Humane Review: All in the Family

The directorial debut of Caitlin Cronenberg

Imagine needing an umbrella with UV-protective lining to get in and out of your vehicle each day. Or having to cover your windows in a special film to shield oneself from the piercing arrows of sun’s rays. This is the sad environmental reality that exists in Caitlin Cronenberg’s directorial debut Humane.

Cronenberg ‘s thriller is set in a near future where the climate crisis has reached critical point. Humanity has no other option put to take drastic measures.

Failing to reach their environmental saving targets, the Canadian government has come up with an emergency euthanasia program that will help to reduce the population by 20%. Using various marketing campaigns to soften the public perception of this controversial measure, families are encouraged to have loved ones volunteer to sacrifice themselves for the greater good. The incentive being, outside of helping to save the earth, is that the remaining family members will receive monetary compensation for their loss.

While money may temporarily bandage the gash that loss causes in one’s heart, it does little to mask one’s true feelings about the barbaric policy. Even those who work for the Department of Citizen Strategy (aka. D.O.C.S.), the group responsible for administering the lethal procedure in a humane way, seem disgusted by it. However, there are people who will not hesitate to sing its praise for personal gain.

One of those individuals is Jared York (Jay Baruchel), an anthropologist and right-wing television pundit, who is frequently spouting its virtues on various news networks. Part of the reason Jared can confidently champion the program’s merits is that, deep down, he knows it won’t impact him.

He enjoys this confidence because he comes from the wealthy York family, the upper crust of society. The unspoken targets of the reduction initiative are the poor and minority members of the community.

However, Jared’s safety bubble bursts when he is invited to a family dinner at his father’s house. Gathering his children together, famed journalist Charles York (Peter Gallagher) announces that he and their stepmother Dawn Kim (Uni Park) have decided to volunteer for the program. Before Jared and his siblings – which include corrupt business mogul Rachel (Emily Hampshire), failed actress Ashley (Alanna Bale), and adoptive son/recovering addict Noah (Sebastian Chacon) – can process the information, Dawn flees minutes before the D.O.C.S. representatives, led by Bob (Enrico Colantoni in a scene-stealing turn), arrive.

Refusing to leave without the two bodies that he was promised, Bob informs the siblings that they will have to choose who among them will take Dawn’s place.


Setting into motion a bloody battle of wills, Humane uses the York clan to take satirical jabs at many of the hypocrisies within our current society. The film works best when exploring the ways capitalism thrives in times of crisis, and the role class and race often play in deciding who sacrifices the most in the name of mankind.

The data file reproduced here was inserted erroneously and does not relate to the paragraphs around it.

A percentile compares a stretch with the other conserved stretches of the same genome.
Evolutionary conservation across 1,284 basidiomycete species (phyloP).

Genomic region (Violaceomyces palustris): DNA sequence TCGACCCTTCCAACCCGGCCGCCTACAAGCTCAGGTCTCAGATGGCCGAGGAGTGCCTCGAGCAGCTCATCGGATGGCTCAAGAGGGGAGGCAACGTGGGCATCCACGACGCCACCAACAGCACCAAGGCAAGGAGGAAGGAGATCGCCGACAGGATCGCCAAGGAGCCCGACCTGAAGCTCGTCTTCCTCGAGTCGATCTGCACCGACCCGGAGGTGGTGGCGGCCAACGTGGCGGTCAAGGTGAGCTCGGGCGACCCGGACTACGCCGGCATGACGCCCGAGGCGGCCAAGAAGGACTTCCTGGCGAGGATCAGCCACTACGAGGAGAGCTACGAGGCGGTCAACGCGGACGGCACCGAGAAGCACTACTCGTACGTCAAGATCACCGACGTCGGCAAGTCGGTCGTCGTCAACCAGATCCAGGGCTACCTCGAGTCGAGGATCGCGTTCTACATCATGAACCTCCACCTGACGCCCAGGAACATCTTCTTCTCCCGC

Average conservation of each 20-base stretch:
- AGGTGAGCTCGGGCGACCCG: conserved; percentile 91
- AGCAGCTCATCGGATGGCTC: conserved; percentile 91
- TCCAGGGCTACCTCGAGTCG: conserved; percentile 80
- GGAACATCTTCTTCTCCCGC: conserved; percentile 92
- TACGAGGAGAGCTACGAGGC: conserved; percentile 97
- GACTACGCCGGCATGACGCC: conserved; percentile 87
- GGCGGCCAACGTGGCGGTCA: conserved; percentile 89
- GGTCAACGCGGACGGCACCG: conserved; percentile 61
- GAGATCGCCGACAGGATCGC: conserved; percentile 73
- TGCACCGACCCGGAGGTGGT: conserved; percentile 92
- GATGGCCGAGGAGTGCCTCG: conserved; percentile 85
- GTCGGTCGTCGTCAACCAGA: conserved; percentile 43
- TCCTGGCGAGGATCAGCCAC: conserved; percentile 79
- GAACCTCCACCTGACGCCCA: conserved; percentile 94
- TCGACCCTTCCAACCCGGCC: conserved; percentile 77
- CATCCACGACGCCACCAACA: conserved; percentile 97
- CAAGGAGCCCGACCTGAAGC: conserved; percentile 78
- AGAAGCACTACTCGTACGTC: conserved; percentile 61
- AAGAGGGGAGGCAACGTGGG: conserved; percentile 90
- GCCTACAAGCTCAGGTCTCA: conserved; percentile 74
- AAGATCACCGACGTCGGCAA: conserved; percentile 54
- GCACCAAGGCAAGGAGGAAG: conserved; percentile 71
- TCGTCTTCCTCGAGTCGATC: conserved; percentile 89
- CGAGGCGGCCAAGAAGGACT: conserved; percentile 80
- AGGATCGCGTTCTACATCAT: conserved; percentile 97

The disposing of others for one’s personal gain may sound like Cronenberg’s film is an eco-inspired version of The Purge, but Humane veers closer to the lane in which Daniel’s Gotta Die, a Canadian black comedy released this year, travels. In both films, the audience observes how easily money can shift loyalties, and the sheer disconnect that those with privilege have from the real world.

Confidently forging her own creative path, Cronenberg’s style and sensibilities are distinct from her filmmaker father David Cronenberg (Crash, History of Violence) and brother Brandon Cronenberg (Infinity Pool). Offering plenty of humorous social commentary and chilling horror beats, the director displays much promise.

Although there is plenty to enjoy here, Humane never quite cuts as deep as it could have. Once the blood begins to flow, and figurative lines are drawn in the sand, Cronenberg’s film loses some its satirical bite. Relying a little too much on plot convenience, film struggles to maintain the sense of tension its first half worked so hard to build.


As the film unravels, and the bloodlust overshadows the complicated family dynamics, it becomes evident that there is just not enough dimension to the York siblings for one to care either way what happens to them. Aside from Noah, the steady voice of reason wading in the rocky waters of chaos in which his siblings swim, the characters are never given a chance to become more than one-note archetypes.

Cronenberg clearly has an exciting future ahead of her, one that will no doubt be filled with memorable works. However, Humane does not quite reach that level. It is a film that features some sharp environmental and social commentary, but the lack of character dimensions ensures that the film will not linger in the mind long.

Humane opens in theatres on April 26th.